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HUMANISTIC EDUCATION                 179

conception of life in ways with which he had no sympathy, but
which were yet as truly an outcome of the spirit of the times as
his own.

The advance towards the wider humanism that was implicit
in the views of Erasmus was made in the next generation by
Juan Luis Vives (1492-1540). Born in Valencia in 1492, he
was in his youth an enthusiastic adherent of scholasticism.
But in the course of three years' study in Paris, he was converted
to humanism by the writings of Erasmus, and the change of mind
was confirmed when he settled in Louvain and made the ac-
quaintance of the great scholar in person. His interest in
educational work dates from the years 1523-1528, part of which
he spent in England under the patronage of Catherine of Aragon.
For his pupil, Princess Mary, he wrote treatises On the Right
Method of Instruction for Girls (De Ratione Studii puerilis}, and
On the Education of a Christian Woman, the first and most notable
of a number of works on female education which appeared in the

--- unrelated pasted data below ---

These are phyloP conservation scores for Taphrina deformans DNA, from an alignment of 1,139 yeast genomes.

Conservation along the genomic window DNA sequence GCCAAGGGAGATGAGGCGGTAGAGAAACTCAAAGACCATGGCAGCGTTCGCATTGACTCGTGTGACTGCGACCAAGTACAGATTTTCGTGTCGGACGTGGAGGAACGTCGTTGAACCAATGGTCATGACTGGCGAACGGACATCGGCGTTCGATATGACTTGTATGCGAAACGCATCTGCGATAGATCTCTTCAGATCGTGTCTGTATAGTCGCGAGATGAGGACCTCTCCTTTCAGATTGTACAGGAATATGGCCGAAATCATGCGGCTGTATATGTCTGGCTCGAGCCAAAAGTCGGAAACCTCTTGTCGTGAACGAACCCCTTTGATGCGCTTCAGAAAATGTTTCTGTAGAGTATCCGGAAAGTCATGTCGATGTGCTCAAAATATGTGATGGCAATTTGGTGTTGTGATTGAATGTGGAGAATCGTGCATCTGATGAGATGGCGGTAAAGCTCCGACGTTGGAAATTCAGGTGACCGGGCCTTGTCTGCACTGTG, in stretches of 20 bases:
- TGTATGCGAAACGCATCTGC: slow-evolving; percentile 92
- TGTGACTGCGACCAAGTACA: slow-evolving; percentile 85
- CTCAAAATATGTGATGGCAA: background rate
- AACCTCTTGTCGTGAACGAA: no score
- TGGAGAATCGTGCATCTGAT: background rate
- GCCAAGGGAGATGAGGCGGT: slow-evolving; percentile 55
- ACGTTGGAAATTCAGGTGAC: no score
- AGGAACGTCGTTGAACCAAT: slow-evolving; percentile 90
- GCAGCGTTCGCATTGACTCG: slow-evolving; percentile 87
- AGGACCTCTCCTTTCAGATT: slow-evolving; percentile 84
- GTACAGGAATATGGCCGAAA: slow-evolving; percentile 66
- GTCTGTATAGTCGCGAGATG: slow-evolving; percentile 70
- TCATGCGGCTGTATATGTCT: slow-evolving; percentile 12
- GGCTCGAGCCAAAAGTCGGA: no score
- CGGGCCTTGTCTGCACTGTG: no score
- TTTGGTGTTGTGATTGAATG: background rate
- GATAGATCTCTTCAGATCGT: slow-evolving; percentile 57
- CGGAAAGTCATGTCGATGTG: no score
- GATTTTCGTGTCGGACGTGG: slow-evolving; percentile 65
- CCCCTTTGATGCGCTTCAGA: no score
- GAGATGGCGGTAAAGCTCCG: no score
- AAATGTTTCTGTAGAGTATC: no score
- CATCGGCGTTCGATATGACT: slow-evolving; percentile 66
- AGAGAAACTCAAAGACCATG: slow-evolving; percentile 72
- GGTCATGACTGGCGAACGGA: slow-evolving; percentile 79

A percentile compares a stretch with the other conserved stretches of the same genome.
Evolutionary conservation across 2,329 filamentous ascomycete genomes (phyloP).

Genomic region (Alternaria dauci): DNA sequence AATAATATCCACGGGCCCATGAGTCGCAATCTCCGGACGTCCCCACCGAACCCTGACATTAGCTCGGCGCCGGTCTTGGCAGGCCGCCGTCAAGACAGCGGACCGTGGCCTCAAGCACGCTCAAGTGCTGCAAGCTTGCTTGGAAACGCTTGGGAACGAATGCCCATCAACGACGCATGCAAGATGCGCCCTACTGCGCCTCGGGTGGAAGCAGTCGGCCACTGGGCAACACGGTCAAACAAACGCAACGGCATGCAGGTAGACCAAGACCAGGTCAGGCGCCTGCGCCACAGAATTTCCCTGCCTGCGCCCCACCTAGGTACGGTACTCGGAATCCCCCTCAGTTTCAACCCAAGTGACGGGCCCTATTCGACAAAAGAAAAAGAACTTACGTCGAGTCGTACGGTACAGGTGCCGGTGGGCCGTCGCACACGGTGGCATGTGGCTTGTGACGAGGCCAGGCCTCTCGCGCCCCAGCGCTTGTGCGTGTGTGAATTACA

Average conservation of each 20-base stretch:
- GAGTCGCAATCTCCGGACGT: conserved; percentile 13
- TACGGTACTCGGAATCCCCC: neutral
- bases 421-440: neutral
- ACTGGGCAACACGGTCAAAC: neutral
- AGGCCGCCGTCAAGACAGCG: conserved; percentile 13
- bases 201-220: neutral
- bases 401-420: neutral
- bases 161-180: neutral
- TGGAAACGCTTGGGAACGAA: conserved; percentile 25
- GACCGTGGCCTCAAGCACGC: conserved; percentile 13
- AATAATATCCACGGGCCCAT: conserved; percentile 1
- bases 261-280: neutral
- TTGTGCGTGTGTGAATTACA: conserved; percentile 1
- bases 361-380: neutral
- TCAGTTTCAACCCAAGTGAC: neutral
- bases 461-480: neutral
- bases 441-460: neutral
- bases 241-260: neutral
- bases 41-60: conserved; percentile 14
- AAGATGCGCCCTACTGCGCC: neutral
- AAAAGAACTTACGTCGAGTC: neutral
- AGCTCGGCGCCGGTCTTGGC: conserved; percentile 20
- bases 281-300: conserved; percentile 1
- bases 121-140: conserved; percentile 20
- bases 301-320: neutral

Sixteenth Century. Dismissed from the Court because of his
sympathy with Catherine in the divorce proceedings, he withdrew
to Bruges, where, in spite of poverty and hardships, he composed
three educational works, comprehended under the title On the
Subjects of Study (De Disciplinis) (1531). His later writings
included a volume of Colloquies for beginners in Latin and a
treatise on psychology, De Anima et Vita, which ranks as the first
modern work on the subject.

In general attitude his treatment of educational questions
is similar to that of Erasmus. The first of the three books On the
Subjects of Study, dealing with " the cause of the corruption of the
arts," is a critical review of the subjects and methods of medieval
learning, in which the shortcomings of the schoolmen are exposed
and condemned. As against their verbal subtleties, he advocates
the study of literature. His antagonism to scholasticism, however,
goes deeper than that of Erasmus. For him the fundamental
defect of the scholastic studies and of the Aristotelian logic on
which they were based is the presupposition of universal ideas.
In this, he maintains, is to be found the real cause of the corruption
of learning; and the only cure for it is to begin with the individual
facts of experience and out of them to come to ideas by the
natural logic of the mind. The true method of learning, in short,
is not deduction, but induction. The second of the books On